Episodes

The Flintstones: The Complete Series contains every episode from the original 6 seasons of the show and the movies The Man Called Flintstone and WWE: Stone Age Smackdown!

Video

Encoding: MPEG-4 AVC

Resolution: 1080p

Aspect Ratio: 1.33:1, 1.78:1 (WWE: Stone Age Smackdown!, The Man Called Flintstone)

Layers: BD-50

Clarity/DetailThe Flintstones has been transferred, cleaned up and polished to a thing of complete beauty. These look almost as if you’re taking a gander at the art slides for it. You can see distinct sketching and strokes for color. Its a bold, striking image and has a nice little layer of grain, to boot. This is a very beautiful look even topping the likes of the other Hanna Barbara show, Space Ghost and Dino Boy, release from earlier in the month. I’m not sure it gets much better than this for The Flintstones on home video.

Depth:  While this is a flat, two dimensional animation, the advent of Blu-ray allows things to be a bit cleaner and more fluid in the movement category and the characters feel a tad more freeing. No distortions with rapid motions creep up at all during any of this that I was able to sample for the review.

Black Levels:  Blacks are quite deep, getting near natural levels. Black provides great outlining and accents on the characters with a solid, thick appearance. No information lost. No crushing.

Color Reproduction:  With a primary palette on display, the colors pop right off the screen with the oranges, purples, reds and more. They are all very solid and strong, with a bold appearance.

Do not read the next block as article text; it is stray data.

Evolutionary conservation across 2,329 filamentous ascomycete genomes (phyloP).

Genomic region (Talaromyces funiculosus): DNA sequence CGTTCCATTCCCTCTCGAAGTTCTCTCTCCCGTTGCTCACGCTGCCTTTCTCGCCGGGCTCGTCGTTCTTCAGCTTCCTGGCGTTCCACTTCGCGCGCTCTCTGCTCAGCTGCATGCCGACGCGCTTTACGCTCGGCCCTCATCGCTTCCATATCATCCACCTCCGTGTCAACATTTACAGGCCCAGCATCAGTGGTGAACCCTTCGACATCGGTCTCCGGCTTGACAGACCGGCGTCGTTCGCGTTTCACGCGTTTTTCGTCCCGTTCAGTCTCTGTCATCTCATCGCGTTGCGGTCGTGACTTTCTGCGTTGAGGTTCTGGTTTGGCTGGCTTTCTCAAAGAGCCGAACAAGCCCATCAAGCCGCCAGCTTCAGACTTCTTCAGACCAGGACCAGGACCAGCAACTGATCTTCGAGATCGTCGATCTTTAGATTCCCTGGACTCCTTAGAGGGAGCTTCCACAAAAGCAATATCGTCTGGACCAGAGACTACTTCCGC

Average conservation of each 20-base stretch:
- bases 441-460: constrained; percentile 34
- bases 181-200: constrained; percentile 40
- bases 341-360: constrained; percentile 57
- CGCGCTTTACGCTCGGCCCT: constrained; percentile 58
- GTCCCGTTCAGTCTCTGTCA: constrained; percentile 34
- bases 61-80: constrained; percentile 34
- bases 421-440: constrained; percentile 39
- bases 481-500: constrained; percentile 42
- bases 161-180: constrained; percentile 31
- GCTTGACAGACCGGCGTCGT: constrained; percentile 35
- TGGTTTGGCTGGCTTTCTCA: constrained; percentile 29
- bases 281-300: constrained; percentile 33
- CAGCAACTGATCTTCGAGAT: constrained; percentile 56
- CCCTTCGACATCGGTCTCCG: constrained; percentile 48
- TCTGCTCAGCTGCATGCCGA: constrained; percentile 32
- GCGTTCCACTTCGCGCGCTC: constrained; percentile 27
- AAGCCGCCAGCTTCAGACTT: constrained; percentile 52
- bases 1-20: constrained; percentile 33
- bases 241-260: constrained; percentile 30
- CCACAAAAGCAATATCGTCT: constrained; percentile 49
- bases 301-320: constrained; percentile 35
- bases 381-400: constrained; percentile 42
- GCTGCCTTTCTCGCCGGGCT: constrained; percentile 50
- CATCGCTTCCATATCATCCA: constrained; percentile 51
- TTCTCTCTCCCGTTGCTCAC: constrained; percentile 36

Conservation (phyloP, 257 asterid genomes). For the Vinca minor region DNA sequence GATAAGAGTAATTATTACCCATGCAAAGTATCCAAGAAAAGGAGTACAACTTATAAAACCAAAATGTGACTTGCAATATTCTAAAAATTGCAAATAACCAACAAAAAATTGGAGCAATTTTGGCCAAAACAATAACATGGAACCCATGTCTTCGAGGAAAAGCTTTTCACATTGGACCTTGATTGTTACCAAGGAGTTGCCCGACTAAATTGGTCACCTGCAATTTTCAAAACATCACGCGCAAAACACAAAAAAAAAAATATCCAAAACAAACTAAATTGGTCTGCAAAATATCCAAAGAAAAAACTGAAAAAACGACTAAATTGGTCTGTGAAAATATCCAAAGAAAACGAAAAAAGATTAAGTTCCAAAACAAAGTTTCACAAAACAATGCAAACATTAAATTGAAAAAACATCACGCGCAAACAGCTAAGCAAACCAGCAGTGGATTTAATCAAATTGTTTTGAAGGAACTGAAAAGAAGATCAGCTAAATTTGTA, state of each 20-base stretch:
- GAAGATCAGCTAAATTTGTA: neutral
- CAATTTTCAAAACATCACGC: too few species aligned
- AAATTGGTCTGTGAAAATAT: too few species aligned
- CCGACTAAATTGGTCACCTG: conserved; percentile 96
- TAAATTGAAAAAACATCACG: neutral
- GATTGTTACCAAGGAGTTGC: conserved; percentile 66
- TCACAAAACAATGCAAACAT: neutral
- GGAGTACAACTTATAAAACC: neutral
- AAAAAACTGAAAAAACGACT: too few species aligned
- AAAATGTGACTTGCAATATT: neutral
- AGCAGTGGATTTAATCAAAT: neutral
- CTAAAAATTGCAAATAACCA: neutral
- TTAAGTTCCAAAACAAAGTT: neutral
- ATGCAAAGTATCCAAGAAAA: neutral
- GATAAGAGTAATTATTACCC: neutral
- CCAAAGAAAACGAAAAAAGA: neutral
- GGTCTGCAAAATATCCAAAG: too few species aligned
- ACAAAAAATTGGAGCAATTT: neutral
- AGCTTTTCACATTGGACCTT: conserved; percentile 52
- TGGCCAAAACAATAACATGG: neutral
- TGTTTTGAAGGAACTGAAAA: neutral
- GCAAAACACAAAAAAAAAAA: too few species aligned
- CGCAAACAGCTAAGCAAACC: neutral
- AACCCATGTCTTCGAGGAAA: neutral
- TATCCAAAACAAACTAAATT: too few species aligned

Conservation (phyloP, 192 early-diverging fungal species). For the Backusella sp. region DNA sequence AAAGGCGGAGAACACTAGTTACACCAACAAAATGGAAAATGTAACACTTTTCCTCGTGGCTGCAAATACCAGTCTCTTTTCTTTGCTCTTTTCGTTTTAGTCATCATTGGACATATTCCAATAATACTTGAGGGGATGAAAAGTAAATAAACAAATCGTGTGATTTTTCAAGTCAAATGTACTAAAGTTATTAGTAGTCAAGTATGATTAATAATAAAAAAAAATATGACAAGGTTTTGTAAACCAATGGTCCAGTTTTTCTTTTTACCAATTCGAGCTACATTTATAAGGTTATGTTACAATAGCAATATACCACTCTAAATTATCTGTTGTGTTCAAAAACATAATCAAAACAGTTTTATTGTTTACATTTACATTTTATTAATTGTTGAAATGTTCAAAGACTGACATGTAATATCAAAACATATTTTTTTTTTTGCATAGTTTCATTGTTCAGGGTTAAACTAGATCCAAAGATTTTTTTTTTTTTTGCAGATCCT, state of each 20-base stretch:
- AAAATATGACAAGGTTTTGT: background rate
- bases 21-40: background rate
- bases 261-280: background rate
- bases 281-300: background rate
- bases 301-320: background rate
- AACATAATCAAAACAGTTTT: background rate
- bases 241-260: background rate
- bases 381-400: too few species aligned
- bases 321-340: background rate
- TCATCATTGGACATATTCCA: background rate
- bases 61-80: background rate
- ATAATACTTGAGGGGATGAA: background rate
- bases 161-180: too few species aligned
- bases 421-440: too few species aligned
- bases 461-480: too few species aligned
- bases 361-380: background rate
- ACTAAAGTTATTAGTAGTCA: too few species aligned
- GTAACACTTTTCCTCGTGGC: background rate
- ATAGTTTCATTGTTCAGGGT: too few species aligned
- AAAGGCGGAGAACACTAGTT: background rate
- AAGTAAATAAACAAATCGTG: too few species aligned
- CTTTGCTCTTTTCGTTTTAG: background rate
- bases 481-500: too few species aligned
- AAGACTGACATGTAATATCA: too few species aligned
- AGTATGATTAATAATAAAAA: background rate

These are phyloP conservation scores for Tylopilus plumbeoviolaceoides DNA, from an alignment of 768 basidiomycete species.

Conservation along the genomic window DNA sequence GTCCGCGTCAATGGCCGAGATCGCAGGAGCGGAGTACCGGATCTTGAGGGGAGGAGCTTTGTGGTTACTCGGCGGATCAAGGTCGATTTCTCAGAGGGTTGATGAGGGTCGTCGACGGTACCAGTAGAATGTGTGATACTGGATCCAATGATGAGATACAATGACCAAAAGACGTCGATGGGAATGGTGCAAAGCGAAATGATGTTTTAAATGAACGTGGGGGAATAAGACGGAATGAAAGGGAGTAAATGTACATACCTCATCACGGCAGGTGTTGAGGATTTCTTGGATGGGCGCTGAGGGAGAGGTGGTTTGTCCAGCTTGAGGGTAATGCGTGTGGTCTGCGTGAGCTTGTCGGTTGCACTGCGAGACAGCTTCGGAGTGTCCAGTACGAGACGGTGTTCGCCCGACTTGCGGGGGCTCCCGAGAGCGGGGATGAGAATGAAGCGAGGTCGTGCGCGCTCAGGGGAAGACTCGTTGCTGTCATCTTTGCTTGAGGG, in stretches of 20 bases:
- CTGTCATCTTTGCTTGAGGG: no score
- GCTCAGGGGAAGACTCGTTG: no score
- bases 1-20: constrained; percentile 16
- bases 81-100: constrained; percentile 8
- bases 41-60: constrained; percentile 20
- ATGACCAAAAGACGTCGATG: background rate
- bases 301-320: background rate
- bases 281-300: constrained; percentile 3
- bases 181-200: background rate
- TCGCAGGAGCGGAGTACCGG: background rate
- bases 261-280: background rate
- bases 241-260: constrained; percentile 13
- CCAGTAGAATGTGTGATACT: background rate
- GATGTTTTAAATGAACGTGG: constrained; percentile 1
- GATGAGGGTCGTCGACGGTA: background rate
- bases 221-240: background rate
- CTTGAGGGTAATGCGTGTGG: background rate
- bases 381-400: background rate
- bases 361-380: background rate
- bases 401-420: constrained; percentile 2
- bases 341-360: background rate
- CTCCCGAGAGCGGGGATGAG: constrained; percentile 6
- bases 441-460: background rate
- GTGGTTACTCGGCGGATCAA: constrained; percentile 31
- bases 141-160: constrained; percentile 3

Flesh Tones: N/A

Noise/Artifacts: Clean.

Audio

**An issue has been reported regarding episode 17. Music and sound effects are missing from the episode. Warner Bros is looking into the issue**

Audio Format(s): English 2.0 Mono Dolby Digital, French 2.0 Mono Dolby Digital (Series only), Spanish 2.0 Mono Dolby Digital (Series only)

Subtitles: English SDH, French, Dutch, Spanish

Dynamics:  Unfortunately, like a lot of these elder statesmen animated (And live action) television show releases, Warner Bros has opted to just go with Dolby Digital track. They’ve even done that with the 2 film here provided as a bonus. For all intents and purposes its fine, but they could have had a much cleaner, crisper sound to it all. This does the trick, but it could have breathed a bit better.

Height: N/A

Low Frequency Extension: N/A

Surround Sound Presentation: N/A

Dialogue Reproduction: Vocals are clear, with a bit of their analog sourced age sounding in them. For what we have to work with and how they’re presented its fine.

Extras

The Flintstones: The Complete Series is a 10-disc set and comes with an episode index insert.

Disc 1

The Flagstones: The Lost Pilot (SD, 1:35) – A brief clip that is likely an animation/vocal/concept pitch for the series moreso than a full length pilot. Either that or this is all that remains from the pilot.

How to Draw Fred Flintstone (SD, 6:47) – Bill Hanna and Joe Barbara teach you how to draw Fred. This is sourced from an old VHS release of sorts.

Disc 2

Carved in Stone: The Flintstones Phenomenon (SD, 20:42) – This is a very historian-based retrospective look at the history of The Flintstones from its start to the phenomenon and legacy.

Disc 3

Songs of the Flintstones Album (SD, 27:57) – All the songs from this album set to slides from stills of the show. Some moments have some motion, some have sing-along text at the bottom.

Disc 4